The T Rex was a egg layer like birds and made their nests out of mud . Their eggs were small and the hatchlings were born small and grew fast . When the T Rex sat on the mud nest to lay their eggs the short arms were used to keep the eggs in the mud nest and latter the hatchlings in the nest until they grew large enough to fend for themselves . These mud nests containing the fossil eggs have been found in China . I have some of these dinosaur eggs in my private dinosaur collection with fossil feathers in clay found in Liaoning China .
The arms are claspers for mating.
How much could those little twigs help holding down a 6 ton animal?
Dinosaur is a primitive master of speed gator is champ of speed the king of the dinosaur evolution is fill with fail advancement.crocodile wings is a fail speed advancement probaly only use it to jump out of water to catch prey fast like how theropod use there arm quadrupedal launch bipedal fast the force were so violent they have to have a robust arm and furcula .gator a advance modern crocodilian does not have wings.speed is the game in the king of the dinosaur the modern crocodilian .gator is a technology marvel respect the champ gator killing lion on YouTube who is real king of the beast .gator is design to battle tiger and lion that why it is last living dinosaur the last living spinosauridae the last living tyrannosaur .not all dinosaur died in a death roll .some mesoeucrocodylia eat plant too.bite force is important in eating plant .and small crocodilian is a well known pess eating the food of bigger crocodilian.if t.rex type predator dinosaur did not use there arm it will have 3 finger now it will probaly would not have shrank .carnotaurus does not have claws the elbow is fuse clearly use the arm as quadrupedal if arms is useless it will have normal grasping arm and elbow they evolve for speed.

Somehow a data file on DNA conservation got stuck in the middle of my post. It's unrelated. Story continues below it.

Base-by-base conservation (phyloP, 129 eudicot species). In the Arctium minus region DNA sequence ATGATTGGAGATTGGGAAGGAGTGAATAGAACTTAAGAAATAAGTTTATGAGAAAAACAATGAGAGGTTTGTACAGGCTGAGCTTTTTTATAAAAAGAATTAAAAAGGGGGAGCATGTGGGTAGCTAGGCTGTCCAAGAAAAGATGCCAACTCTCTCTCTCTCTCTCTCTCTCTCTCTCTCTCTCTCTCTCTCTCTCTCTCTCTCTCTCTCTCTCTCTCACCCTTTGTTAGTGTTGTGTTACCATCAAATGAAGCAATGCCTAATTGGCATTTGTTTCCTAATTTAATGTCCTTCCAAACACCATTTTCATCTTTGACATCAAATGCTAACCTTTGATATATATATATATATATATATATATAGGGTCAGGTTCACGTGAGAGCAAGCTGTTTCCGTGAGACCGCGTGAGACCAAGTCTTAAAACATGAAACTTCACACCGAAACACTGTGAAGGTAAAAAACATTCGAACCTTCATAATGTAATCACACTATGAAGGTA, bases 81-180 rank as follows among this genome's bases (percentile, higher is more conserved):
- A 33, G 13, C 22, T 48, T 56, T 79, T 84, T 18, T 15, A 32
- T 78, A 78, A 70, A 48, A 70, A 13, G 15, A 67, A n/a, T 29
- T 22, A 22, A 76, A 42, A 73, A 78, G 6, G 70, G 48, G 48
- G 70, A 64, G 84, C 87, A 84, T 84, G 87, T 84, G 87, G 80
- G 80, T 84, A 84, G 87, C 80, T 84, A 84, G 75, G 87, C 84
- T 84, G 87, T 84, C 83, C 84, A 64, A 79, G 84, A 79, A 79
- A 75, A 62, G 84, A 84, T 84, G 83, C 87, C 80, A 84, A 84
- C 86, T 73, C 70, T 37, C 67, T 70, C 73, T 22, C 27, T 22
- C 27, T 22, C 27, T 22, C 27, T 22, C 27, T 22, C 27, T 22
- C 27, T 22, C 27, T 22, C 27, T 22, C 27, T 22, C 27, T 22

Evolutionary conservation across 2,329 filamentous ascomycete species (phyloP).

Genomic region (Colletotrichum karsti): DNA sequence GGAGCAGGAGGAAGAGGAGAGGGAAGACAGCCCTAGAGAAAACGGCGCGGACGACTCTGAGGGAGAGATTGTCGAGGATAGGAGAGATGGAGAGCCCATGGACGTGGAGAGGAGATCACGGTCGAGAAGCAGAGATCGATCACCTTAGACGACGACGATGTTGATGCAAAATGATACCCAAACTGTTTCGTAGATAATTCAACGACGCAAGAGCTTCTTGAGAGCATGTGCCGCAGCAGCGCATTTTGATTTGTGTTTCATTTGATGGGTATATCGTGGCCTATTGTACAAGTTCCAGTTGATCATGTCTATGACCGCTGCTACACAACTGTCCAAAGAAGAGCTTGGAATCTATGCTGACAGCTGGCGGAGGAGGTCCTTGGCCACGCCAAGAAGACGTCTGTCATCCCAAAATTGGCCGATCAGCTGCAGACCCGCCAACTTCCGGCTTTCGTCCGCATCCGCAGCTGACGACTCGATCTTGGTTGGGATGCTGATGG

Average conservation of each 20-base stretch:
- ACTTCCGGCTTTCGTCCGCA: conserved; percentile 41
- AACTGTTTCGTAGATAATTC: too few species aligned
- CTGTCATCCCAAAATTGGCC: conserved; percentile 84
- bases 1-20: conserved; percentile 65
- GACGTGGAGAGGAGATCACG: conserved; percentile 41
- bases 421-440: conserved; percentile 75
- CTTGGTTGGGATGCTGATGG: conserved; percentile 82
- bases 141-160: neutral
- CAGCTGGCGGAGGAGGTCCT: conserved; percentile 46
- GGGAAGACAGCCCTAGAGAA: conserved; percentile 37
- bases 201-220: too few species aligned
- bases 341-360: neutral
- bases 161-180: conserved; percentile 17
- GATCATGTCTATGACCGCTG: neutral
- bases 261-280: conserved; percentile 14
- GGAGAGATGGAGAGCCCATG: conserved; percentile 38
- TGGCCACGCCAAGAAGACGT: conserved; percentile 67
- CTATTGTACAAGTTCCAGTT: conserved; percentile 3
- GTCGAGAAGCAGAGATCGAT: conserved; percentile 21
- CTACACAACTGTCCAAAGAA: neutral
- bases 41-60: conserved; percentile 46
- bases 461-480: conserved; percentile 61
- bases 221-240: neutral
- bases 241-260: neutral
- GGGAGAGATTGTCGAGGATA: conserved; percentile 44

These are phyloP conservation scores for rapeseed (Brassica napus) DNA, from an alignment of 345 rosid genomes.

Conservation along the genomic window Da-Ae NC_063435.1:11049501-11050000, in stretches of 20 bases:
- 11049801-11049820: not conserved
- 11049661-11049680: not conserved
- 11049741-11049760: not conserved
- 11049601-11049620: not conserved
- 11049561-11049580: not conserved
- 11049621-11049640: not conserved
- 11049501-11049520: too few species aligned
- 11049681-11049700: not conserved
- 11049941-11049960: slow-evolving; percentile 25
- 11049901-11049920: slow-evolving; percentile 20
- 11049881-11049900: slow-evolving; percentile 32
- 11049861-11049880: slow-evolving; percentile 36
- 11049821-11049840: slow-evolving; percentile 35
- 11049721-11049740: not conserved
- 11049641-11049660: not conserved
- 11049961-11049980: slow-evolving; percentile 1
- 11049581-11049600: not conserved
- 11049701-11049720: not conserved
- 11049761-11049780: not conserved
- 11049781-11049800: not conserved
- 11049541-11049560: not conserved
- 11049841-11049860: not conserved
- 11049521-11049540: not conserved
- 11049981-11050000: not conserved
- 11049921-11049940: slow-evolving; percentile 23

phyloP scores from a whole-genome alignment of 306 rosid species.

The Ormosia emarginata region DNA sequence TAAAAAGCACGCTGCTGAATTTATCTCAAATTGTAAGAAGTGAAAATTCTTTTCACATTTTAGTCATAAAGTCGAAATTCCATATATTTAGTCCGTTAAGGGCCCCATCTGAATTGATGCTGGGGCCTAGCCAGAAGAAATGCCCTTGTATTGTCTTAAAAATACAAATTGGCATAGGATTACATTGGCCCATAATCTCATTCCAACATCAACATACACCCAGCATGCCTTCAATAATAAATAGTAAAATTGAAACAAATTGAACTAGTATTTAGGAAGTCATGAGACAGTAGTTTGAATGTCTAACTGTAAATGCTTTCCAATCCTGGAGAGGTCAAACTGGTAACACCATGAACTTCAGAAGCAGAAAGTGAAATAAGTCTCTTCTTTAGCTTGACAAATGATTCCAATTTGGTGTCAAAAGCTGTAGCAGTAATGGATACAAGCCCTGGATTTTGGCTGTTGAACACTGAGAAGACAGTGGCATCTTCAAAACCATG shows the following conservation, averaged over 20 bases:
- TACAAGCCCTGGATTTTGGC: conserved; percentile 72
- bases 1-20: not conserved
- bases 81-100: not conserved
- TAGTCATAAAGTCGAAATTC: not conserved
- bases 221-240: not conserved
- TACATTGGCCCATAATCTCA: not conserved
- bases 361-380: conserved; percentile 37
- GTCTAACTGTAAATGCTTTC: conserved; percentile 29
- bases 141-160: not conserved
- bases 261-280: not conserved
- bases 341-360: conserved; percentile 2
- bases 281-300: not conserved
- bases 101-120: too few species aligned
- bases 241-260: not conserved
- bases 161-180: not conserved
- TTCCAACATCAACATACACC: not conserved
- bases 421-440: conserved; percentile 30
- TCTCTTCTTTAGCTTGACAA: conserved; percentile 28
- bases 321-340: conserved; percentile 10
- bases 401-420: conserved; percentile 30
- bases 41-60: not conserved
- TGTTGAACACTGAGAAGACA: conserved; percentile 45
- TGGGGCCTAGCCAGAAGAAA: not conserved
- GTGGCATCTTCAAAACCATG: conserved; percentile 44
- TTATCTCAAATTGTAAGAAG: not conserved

It’s an interesting idea, but the reasoning presented both to dismiss other explanations and to justify this may be implausible. These notions are based on trying to imagine functions from an animal no human has ever seen alive with (entirely) properly-arranged bones and functional muscles and everything else that goes along with a living animal. Padian may be on the right track, but overthinking it in regards to specific function.
Let’s ask if dinosaur limb sizes and the Late Cretaceous climate changes correlate, and if so what that correlation is. Then, do Bergmann’s and Allen’s rules apply if there is a correlation? A higher priority should be on recovering and restoring DNA to study (as well as improving existing techniques for doing so), to look for evidence parallel changes in genes caused by common factors such as climate.
Are there any transition fossils to support this? They certainly would have evolved shorter arms over a period of time, so there should be at least some fossil evidence of longer arms in older members of the species or ancestral species.
I am surprised that there is no discussion of the obvious BIPED mobility of this Dinasaur, and what evolutionary advantage being a huge biped carnivorous animal might provide? Having the front limbs drastically reduced in size is obviously a transformation of a quadrupid into a biped creature. But I do not know enough to argue that that makes the animal a more efficiant predator.